Commonly Confused Words, Part VII

Here is my final set of commonly confused words. My other posts on commonly confused words are here (that/which/who; more than/over; few(er)/less; amount/number; farther/further; since/because/as; among/between; who/whom; attain/obtain), here (a/an/the; counsel/council; e.g.,/i.e.; it’s/its; principal/principle; then/than; utilize/use; you’re/your; affect/effect; tortious/tortuous; tack/tact; capitol/capital; motioned/moved; flesh/flush), here (although/while; assure/insure/ensure; complement/compliment; rational/rationale), here (a couple, a few, some, several, and many), here (born/borne; good/well; lay/lie; pair/pare/pear; peak/peek/pique; precedent/precedence; whether/whether or not), and here (disinterested/uninterested; discreet/discrete; elicit/illicit; liable/guilty; lead (lead)/lead (led)/led; loose/loosen/lose; plead/pleaded/pled; precede/proceed; prescribe/proscribe; site/sight/cite).

Adverse/averse – Both of these words are adjectives; that is, they describe or modify nouns. “Adverse” refers to something—or someone—that prevents success or blocks our path. It could be, say, adverse market conditions for certain investments; it could be an adverse party in a lawsuit. “Averse” means hostile or opposed to or showing a strong dislike or distaste, and usually refers to feelings about something. E.g., Analiese is averse to cigarette smoke. Or, Simon is risk-averse. That is, Analiese strongly dislikes cigarette smoke and Simon really doesn’t like taking risks.

Allude/elude – “To allude” is to suggest something indirectly. Like, Ryan’s report on our last meeting alludes to what we discussed the first time we met. “To elude” is to evade or escape, usually in a skillful or clever way. (Thus, you can remember elude = evade/escape.) E.g., The prisoners eluded the sheriff for a week before they were finally captured.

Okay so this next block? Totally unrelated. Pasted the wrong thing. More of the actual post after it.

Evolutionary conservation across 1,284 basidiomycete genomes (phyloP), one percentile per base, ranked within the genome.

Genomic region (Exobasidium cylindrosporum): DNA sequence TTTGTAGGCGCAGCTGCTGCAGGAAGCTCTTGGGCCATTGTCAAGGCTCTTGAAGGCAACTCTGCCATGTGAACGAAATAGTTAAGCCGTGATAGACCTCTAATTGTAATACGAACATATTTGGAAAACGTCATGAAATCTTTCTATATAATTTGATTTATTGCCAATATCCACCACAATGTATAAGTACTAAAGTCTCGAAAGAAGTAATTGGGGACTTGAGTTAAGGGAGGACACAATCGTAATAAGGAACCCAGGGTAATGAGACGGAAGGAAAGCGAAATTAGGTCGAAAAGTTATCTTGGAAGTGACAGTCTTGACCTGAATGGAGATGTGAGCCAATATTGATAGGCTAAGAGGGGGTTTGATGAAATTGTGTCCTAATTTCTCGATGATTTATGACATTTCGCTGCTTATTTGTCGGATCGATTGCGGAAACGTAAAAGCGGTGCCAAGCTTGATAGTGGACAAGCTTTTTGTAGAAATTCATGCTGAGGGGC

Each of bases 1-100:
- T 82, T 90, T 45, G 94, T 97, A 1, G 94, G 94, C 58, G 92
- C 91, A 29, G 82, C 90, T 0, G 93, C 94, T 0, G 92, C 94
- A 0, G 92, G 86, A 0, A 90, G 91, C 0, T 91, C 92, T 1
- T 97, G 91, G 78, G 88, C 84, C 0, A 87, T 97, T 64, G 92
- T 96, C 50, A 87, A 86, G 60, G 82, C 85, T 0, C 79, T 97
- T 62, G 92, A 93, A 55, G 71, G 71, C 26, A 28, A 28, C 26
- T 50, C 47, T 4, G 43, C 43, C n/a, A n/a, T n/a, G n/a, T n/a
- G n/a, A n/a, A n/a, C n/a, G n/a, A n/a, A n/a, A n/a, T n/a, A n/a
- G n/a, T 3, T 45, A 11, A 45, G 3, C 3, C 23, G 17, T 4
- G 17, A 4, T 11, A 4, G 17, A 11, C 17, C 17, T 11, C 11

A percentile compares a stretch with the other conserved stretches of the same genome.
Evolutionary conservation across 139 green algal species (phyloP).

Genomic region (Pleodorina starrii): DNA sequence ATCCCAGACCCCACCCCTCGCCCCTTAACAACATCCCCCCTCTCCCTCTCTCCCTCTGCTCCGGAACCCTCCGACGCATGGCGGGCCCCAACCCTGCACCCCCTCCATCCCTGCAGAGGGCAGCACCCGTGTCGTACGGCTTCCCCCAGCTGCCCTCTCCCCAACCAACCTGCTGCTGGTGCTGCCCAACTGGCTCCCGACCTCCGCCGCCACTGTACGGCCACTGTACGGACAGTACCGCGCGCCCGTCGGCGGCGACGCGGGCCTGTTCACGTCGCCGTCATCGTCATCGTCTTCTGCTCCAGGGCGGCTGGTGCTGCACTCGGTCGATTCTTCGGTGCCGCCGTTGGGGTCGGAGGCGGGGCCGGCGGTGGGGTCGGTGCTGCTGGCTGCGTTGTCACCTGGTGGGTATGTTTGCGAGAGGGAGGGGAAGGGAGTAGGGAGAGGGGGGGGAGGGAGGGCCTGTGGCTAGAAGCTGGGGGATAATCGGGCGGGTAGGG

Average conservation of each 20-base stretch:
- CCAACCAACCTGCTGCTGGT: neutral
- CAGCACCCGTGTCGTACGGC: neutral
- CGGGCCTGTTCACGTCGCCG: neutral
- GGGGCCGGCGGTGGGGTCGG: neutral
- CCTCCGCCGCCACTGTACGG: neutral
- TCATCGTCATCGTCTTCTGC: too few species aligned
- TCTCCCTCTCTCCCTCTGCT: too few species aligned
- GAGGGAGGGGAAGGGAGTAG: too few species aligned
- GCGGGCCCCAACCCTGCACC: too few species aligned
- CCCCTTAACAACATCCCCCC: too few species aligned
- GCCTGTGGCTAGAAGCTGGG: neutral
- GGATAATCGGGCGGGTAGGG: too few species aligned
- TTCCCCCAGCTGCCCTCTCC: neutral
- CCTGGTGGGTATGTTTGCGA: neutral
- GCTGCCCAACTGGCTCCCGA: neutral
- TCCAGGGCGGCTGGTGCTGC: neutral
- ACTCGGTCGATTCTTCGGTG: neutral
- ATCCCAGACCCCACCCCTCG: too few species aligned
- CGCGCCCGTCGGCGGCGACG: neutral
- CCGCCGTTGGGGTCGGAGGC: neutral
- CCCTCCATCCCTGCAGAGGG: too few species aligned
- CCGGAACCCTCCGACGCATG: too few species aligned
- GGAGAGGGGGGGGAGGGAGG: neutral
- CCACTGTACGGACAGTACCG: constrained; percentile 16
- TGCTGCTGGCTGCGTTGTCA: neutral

Assume/presume – My father used to have a saying about the word “assume,” which he once explained to me by drawing with his favorite pen on a napkin in a restaurant. It involved placing slash marks at two points in the word to show what happens when one assumes. “To assume” is to suppose or to believe, but without any proof. I assume that Jess won’t mind if we leave now means that I believe Jess won’t mind if we leave now, but really I don’t know for sure. I could be wrong. And if I am, well, there’s where my father’s diagram comes in.

“To presume” is to suppose or to believe, but with some probability. If it’s 7:45 p.m. and I say I presume it’s too late to make it to the 8:00 show when I live 20 minutes from the theater, I’m saying that I believe with some probability (almost certainty) that it’s too late for us to make it to the 8 p.m. show.

In law, we also have legal presumptions—things we presume to be true—and such presumptions carry legal weight. Some presumptions are conclusive and some are rebuttable. A conclusive presumption is presumed true whether it is true in fact. For example, in Wisconsin, children under the age of 7 are conclusively presumed to be incapable of being contributorily negligence. See Wis. Stat. § 891.44. Even if all evidence points to a child who is 6 years, 6 months old being contributorily negligent, the law says simply that she can’t be.

Rebuttable presumptions are those that we presume to be true, but one side or the other can show that they are not. The most common example here would be child custody in divorce. The court presumes that joint legal custody is in the best interest of the child, but either side can show that joint custody would, in fact, not be in the child’s best interest. See Wis. Stat. 767.41(2)(am).

Deprive/deprave – A single letter makes a world of difference here. “To deprive” is to deny something to someone. “To deprave” is to make someone immoral, wicked, perverted. To say that he was a deprived child means something very different than he was a depraved child. In the first example, the child was denied of something in some way—maybe of material resources, maybe of emotional support. In the second example, the child is immoral in some way.